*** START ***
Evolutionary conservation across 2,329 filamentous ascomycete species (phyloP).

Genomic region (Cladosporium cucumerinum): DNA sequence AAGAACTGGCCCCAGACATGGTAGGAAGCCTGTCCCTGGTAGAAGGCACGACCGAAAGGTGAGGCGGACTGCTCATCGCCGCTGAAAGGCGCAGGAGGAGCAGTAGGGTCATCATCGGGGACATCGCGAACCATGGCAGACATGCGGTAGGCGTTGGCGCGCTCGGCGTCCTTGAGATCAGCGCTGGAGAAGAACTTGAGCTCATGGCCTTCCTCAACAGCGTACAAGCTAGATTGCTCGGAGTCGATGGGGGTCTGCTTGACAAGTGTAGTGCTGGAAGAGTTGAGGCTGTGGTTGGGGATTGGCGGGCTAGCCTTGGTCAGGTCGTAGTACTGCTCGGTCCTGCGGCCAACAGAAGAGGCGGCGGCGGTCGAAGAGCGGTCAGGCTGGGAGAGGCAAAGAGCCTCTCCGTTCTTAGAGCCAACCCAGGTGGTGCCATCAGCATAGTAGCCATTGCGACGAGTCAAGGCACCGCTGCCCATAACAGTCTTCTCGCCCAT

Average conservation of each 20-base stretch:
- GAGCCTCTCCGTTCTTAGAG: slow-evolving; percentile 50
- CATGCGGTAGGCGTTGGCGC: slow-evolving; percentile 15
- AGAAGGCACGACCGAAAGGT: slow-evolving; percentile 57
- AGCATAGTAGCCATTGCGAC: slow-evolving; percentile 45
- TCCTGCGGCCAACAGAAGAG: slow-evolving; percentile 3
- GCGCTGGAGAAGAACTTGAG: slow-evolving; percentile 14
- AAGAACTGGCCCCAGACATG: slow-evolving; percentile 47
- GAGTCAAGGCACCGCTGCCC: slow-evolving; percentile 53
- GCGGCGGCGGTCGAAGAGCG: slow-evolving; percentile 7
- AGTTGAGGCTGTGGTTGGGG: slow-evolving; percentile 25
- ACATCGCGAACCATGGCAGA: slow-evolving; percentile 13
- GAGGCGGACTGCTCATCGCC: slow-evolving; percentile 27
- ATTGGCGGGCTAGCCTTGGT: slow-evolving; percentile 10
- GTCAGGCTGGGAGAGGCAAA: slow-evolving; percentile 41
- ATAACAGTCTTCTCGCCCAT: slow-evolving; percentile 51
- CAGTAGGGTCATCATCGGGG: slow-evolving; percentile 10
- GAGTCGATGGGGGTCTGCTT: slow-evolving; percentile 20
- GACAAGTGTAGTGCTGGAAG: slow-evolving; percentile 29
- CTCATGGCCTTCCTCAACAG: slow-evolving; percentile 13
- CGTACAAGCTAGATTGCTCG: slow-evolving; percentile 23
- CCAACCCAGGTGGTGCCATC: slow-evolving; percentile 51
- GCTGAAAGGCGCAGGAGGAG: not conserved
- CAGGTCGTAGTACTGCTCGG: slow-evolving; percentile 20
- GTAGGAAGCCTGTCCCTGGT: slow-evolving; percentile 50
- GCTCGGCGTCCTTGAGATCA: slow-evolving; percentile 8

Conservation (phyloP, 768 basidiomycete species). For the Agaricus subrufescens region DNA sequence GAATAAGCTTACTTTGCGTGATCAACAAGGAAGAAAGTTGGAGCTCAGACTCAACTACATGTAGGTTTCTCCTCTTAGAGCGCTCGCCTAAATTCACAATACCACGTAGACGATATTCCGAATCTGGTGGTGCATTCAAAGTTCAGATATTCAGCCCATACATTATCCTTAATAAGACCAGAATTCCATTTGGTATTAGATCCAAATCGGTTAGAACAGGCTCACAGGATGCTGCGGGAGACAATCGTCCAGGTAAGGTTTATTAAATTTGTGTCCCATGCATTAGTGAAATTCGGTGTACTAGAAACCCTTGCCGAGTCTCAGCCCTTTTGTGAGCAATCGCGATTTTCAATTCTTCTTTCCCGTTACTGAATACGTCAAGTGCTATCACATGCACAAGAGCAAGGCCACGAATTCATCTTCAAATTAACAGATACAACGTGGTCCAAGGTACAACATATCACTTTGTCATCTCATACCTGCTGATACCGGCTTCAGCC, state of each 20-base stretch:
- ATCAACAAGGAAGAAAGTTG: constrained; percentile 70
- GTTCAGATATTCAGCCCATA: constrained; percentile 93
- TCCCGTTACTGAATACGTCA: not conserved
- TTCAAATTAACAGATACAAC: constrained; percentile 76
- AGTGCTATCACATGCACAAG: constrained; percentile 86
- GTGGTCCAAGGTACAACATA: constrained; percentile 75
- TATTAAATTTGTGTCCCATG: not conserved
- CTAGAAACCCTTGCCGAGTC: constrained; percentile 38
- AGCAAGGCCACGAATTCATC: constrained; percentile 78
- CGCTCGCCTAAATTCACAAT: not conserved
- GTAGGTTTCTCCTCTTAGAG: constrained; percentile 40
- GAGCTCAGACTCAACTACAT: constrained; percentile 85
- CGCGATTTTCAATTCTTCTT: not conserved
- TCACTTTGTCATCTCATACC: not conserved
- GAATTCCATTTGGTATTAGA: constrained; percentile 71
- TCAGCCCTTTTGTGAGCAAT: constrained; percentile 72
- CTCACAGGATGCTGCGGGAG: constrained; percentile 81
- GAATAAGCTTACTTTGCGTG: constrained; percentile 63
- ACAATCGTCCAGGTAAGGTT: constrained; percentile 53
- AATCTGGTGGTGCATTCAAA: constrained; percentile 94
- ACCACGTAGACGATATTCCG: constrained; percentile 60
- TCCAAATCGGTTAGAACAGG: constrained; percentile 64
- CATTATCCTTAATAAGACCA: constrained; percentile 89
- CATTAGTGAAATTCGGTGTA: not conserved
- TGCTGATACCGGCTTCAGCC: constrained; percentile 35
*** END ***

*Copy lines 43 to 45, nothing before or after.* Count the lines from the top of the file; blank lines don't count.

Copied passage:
- TCACTTTGTCATCTCATACC: not conserved
- GAATTCCATTTGGTATTAGA: constrained; percentile 71
- TCAGCCCTTTTGTGAGCAAT: constrained; percentile 72